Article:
Derelict fish shop to be community centre

Funding is now being sought for plans to convert an old Selkirk fish shop into a community centre.

David Bethune outside the former fish shop.
David Bethune outside the former fish shop.

Selkirk Regeneration Company has submitted plans to Scottish Borders Council to redevelop 5 Tower Street as a community asset.

The company already owns the neighbouring 1 Tower Street, and it has hosted a succession of pop-up shops selling various local products and services.

The company has also submitted an application to the town’s common good fund, asking for £1,131 to cover legal, planning and consultation fees associated with their application.

The organisation’s website explains the history of the project so far: “Using an award for all grant, the old fish shop at 5 Tower Street has been stripped out and had some basic renovation done to allow the front shop to be used temporarily as a second pop-up shop.  

“The rear shop, which was riddled with dry rot has been partially demolished, with all infected wood removed, and left open to the elements.

“Thanks to funding from the Big Lottery, we have had various plans drawn up to rebuild this into a useful community resource.  

“Unfortunately, Big Lottery were unable to fund the actual development, so we have gone back to the drawing board, produced a less ambitious plan, and are currently seeking funding from various trusts to allow us to complete the works, which will probably cost around £80,000.

“Our longer-term vision for 5 Tower Street is to set it up as an energy advice centre, staffed by a project manager and energy adviser, paid for through the climate challenge fund.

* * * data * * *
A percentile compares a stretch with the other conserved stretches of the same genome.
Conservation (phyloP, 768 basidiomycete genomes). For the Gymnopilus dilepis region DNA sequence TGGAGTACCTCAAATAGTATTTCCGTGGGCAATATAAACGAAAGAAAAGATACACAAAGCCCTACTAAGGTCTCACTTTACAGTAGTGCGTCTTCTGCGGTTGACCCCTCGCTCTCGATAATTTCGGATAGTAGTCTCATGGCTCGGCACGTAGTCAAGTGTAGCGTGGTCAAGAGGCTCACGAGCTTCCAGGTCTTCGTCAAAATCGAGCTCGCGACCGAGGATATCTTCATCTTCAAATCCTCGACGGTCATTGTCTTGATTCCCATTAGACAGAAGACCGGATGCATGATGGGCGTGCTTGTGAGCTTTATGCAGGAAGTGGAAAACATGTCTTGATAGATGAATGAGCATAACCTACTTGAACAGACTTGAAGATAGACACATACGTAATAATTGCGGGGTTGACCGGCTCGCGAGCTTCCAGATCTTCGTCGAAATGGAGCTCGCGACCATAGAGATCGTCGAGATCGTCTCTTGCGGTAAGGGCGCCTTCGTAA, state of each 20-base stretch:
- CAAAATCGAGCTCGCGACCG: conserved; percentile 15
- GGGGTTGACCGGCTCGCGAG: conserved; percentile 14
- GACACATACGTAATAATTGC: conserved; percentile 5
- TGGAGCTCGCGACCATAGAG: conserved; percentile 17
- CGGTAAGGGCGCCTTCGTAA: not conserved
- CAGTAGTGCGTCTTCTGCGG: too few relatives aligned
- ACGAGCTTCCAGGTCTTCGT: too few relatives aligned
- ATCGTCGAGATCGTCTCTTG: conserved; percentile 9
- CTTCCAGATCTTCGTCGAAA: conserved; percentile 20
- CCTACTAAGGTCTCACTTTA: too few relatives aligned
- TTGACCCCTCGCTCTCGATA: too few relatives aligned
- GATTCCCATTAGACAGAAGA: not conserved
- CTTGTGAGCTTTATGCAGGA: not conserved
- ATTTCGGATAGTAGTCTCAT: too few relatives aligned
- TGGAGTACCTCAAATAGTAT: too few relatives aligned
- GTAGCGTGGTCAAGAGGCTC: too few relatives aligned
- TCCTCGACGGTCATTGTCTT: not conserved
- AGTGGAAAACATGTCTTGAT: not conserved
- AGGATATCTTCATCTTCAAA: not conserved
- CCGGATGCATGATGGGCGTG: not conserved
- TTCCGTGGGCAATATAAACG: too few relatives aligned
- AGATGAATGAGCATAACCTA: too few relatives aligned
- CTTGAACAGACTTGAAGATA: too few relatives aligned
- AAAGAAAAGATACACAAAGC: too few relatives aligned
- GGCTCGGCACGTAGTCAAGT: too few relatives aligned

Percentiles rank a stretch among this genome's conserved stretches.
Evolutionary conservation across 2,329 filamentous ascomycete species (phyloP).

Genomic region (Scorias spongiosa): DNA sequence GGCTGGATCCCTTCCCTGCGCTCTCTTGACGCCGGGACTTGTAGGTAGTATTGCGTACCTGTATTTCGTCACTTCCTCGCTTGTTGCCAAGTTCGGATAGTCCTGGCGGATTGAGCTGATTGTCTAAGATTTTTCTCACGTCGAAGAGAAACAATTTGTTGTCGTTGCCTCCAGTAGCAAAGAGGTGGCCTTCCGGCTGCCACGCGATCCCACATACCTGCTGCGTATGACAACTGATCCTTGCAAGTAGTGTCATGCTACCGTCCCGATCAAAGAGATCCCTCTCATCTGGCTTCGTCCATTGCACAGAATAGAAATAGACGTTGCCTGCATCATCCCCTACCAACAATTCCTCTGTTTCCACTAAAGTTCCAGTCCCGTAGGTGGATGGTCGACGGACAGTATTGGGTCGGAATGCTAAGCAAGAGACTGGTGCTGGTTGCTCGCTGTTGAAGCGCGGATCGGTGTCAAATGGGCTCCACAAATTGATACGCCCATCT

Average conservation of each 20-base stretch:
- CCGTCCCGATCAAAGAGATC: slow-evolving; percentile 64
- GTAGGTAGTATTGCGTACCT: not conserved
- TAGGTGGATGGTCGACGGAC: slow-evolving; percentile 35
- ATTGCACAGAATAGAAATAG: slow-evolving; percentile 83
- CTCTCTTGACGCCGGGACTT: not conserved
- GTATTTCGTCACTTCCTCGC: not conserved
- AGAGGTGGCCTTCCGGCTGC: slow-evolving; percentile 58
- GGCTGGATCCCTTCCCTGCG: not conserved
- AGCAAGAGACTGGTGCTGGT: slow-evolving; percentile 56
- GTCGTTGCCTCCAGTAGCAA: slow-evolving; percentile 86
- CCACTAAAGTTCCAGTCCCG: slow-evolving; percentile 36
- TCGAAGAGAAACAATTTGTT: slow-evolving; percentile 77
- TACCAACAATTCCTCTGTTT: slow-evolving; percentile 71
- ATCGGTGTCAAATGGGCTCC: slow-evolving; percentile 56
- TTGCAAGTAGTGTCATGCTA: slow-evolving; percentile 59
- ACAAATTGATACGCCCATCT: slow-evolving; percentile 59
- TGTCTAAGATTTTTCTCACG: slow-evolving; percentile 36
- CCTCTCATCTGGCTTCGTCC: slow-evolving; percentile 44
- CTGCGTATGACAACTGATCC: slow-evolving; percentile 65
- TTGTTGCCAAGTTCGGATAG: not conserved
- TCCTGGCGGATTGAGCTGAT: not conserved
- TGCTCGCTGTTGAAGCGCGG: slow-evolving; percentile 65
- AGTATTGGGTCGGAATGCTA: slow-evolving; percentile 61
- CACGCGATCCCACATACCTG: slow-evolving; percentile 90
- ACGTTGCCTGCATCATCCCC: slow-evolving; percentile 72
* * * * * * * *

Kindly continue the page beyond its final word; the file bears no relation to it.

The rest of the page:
“The staff would be able to provide advice to householders to help them reduce their energy bills and carbon footprint.  If funding comes through, this project could be underway in April 2019.”

The planning application, submitted on behalf of the company by Galashiels-based architects Camerons, show plans for a multi-use community space, a meeting room and disabled facilities, and is expected to be decided on by Scottish Borders Council planners by April.

Meanwhile, the Selkirk common good fund sub committee meets on Wednesday 13 February to deliberate on the application for financial assistance.

A statement accompanying the company’s application reads: “Selkirk Regeneration Company is a community-based non-profit company, whose purpose is to initiate and administer projects which will benefit the people and environment of Selkirk and the surrounding area.

“Membership is open to any resident in the TD7 area who supports the aims of the company. Currently we have 84 members, who elect a board of trustees to manage the affairs of the company.

“Listening days are also held which allows the residents of Selkirk to suggest ideas for development, or comment on proposals.

“Currently we own and manage 1 Tower Street as a pop-up shop for the benefit of local residents, local crafts and charities.

“Rental for 1 Tower Street is kept low to maximise community benefit, but generates enough income to cover overheads, so the pop-up shop is sustainable in the long term.

“We are now working towards completing the renovation of the neighbouring former derelict fish shop at 5 Tower Street as a community resource.”

The shop had been lying derelict for 22 years.

The treasurer of the Selkirk Regeneration Company, David Bethune, said: “The next stage is to complete the renovation of the whole property, including rebuilding the back shop, to turn it into a fully accessible community resource.

“It’s hoped that most of the cash required can be raised from grants, but some will need to come from the community itself.”

With that in mind, some volunteer members are holding a sale of good used items and unwanted presents in the pop-up shop on Friday and Saturday, February 22 and 23.

Donated items can be handed in at 5 Tower Street on Tuesday or Wednesday, February 19 and 20, or call Mr Bethune on 01750 21703 if they need uplifted.